Starbucks app saves your favorite beverages and you can grab one on the go from a Starbucks near by with the tap of a few buttons on your phone. Uber lets you choose the kind of car you’d like to travel in and most retail chains have a mobile loyalty platform that uses the information of your previous shopping to push-message you with more targeted advertising.
What can you do with mobile to give them that?
[su_quote]82% say it’s important to be able to place an online order while shopping in the store[/su_quote]
Think of your customers’ mobile phones as a new member of you shop floor sales personnel. How can you serve your customers in a new way through their smart phones with a smooth user experience that saves their (and your) time and is personal to them?
How many times a day does a customer walk away from your store when the replenishment of the shelves has not been ideal? Do they go home to find the item online from you or some other retailer or do they go to the shop next door? Or do they just forget about it and the potential sale is lost?
Items that are not currently on you shop floor could be available via mobile, so when the right size, color or product is not available in the brick & mortar shop, the customer is still served instantly.
“82% say it’s important to be able to place an online order while shopping in the store, according to a survey by CFI Group and eBay Enterprise.”
Many wives send their husbands to do the grocery shopping with a shopping list. Your mobile service could guide how to get to them in the store, plus maybe suggest some additional products based on that.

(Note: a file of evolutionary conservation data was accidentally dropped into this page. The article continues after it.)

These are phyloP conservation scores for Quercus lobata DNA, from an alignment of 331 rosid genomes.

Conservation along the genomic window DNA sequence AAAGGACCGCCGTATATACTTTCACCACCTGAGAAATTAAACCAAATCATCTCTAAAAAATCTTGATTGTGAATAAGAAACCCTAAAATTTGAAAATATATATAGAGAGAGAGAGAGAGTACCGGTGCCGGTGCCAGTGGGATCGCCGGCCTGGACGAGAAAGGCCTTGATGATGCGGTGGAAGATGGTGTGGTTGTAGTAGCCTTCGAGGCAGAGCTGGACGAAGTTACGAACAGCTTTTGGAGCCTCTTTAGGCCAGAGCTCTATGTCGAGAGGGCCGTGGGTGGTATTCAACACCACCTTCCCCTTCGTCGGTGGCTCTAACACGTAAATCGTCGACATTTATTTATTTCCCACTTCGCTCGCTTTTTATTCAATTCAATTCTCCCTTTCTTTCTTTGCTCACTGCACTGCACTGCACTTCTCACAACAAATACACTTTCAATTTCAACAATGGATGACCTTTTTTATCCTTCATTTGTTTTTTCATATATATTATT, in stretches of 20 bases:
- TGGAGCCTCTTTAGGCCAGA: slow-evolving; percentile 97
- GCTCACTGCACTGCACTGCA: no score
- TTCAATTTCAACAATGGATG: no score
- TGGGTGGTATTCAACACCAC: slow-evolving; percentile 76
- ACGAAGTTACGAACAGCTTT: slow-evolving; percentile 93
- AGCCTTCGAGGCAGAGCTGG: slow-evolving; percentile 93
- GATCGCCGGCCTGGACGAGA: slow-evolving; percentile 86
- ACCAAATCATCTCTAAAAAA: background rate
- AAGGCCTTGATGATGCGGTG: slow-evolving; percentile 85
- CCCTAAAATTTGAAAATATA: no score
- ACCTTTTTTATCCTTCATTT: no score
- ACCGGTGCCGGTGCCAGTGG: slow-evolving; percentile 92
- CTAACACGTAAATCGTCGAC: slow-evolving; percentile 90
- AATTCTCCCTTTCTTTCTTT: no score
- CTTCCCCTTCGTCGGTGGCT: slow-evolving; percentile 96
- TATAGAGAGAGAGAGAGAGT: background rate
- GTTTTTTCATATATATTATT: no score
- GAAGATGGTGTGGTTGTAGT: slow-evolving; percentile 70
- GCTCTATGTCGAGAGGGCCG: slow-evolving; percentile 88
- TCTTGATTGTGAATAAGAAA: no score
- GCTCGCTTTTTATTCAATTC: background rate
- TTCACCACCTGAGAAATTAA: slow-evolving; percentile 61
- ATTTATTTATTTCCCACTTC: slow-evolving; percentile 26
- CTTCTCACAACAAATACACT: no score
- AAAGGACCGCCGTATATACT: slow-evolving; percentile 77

A Staples executive speaking at the Mcommerce Summit: State of Mobile Commerce 2014 said the retailer sees a bigger opportunity with leveraging beacons and other mobile location technologies for enhancing the in-store experience as opposed to delivering marketing.
Orders could be placed and paid via mobile, suggestions maybe helped by some big data and all your customer has to do is to pick them up or even have delivered at home.
Loyalty offers and coupons are traditionally sent by post or e-mail, reaching the customer usually at home. With mobile you can reach them on the go, in the shop and make sure they always have the loyalty advantages at hand.
A study shows the majority of shoppers would stop their searches and purchase immediately if offered a dynamic-price rebate on the location via mobile. (https://m.chainstoreage.com/article/omni-channel-shopping-means-retailers-must-move-faster-ever).
Customer service could also be available via mobile chat while in or out of the store, advice could also be pre-written for most commonly asked in-store questions and “these items go well with your chosen product” tips would be easy to include for some additional sales.
Sears recently launched a loyalty-club program called “Get Advice” that enables consumers, either via their personal computers or mobile devices, to seek and gain answers from store associates about potential purchases and product details.
Combine your thoughts on the services provided in the best e-commerce sites with service needs on the shop floor. Mobile is your tool for that.
Some 78% of local searches conducted on a mobile phone result in a purchase, and 73% of those purchases are made in-store, according to the 2014 Local Search Study.
[su_quote]78% of local searches conducted on a mobile phone result in a purchase, and 73% of those purchases are made in-store[/su_quote]
Examples of well received Retail Apps can be seen in this Slideshare.
Ok, then the technological questions.
HTML5 or native? Which platform: iOS, Android or Windows Phone?